I do believe that companies that deliver truly compelling value propositions and experiences based on a deep understanding of customers needs, wants and long-term profitability will win over the long-term. I do believe that the best brands–think Apple, Nordstrom and Coach–know how to drive their business at regular price.
Those brands do the work of customer-centricity.
Those other brands? We know what you are. All we are doing is negotiating.
The notion that a smart sales and marketing strategy distinguishes between suspects–consumers who MIGHT turn out to become profitable customers–and prospects–consumers who are highly likely to turn into valuable clients–is an old idea. Great sales people possess this intuition. Great marketers use customer insight, robust analytics and customer segmentation to do this more scientifically.
If you are anything like me, you may have noticed a lot of attention being given to companies that are posting seemingly impressive customer statistics.
The hot social media sites–from FourSquare to Yelp to Twitter to Facebook–have signed up millions of users (in the case of Facebook reportedly over 500 million!). But how many of these folks are actually buying anything?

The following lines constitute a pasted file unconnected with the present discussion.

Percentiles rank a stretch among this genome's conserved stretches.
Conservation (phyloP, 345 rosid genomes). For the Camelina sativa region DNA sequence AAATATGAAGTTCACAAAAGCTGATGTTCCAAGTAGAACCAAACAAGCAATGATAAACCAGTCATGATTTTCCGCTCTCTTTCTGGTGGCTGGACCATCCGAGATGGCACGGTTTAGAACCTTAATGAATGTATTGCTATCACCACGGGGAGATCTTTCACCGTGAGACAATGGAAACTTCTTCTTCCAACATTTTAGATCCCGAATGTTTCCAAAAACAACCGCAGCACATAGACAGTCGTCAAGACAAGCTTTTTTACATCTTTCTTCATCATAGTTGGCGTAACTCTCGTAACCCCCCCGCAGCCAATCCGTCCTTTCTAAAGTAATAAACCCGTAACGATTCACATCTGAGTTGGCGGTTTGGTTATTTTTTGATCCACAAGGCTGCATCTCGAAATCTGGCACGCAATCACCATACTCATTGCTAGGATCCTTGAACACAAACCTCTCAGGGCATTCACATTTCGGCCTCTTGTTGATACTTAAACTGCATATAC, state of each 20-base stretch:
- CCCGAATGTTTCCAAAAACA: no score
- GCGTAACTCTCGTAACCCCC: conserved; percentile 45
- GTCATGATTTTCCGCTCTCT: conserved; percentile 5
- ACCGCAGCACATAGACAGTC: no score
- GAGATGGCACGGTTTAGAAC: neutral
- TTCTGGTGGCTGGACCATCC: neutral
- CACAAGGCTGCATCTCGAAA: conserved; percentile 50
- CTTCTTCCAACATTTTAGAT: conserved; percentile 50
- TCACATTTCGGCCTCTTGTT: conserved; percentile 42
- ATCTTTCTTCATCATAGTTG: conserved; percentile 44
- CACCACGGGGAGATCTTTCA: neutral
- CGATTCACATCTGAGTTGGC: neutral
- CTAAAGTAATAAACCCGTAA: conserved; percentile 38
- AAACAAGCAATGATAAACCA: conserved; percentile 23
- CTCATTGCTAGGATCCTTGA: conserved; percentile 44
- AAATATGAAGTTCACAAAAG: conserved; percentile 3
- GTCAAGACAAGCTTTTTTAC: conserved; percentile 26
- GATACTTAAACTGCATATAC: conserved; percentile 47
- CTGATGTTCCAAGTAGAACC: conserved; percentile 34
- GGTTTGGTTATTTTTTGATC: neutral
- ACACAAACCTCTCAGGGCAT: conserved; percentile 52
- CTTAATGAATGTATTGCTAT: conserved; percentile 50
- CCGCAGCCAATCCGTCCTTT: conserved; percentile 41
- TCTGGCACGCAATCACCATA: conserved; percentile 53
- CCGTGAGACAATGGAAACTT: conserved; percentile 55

Members-only “flash-sales” sites use free-shipping and high value gift cards to coax existing members to refer a friend. Are these newly acquired members turning out to be customers with a positive lifetime value, or is this mostly a land-grab to keep private equity money flowing and high-end vendors interested?
Groupon recently executed a promotion with Gap during which a reported 441,000 customers spent $11MM in just one day. That particular promotion offered $50 in merchandise for just $25. Most press reports deemed it “successful.” Really?
Successful in generating awareness? Apparently. Successful in acquiring a significant number of marketable e-mail addresses? Most likely. Successful in driving short-term revenue? Clearly. Successful in creating buzz about Groupon? You betcha.
But how many of these consumers were promiscuous shoppers, only enticed by the deep discount? And let’s face it, just about any reasonably desirable brand could generate an impressive incremental sales lift by cutting their prices in half.
Most of these hot brands are still dealing in the world of suspects. Only through time and more rigorous customer analysis will they know they are gaining prospects.
In the meantime, I remain suspicious.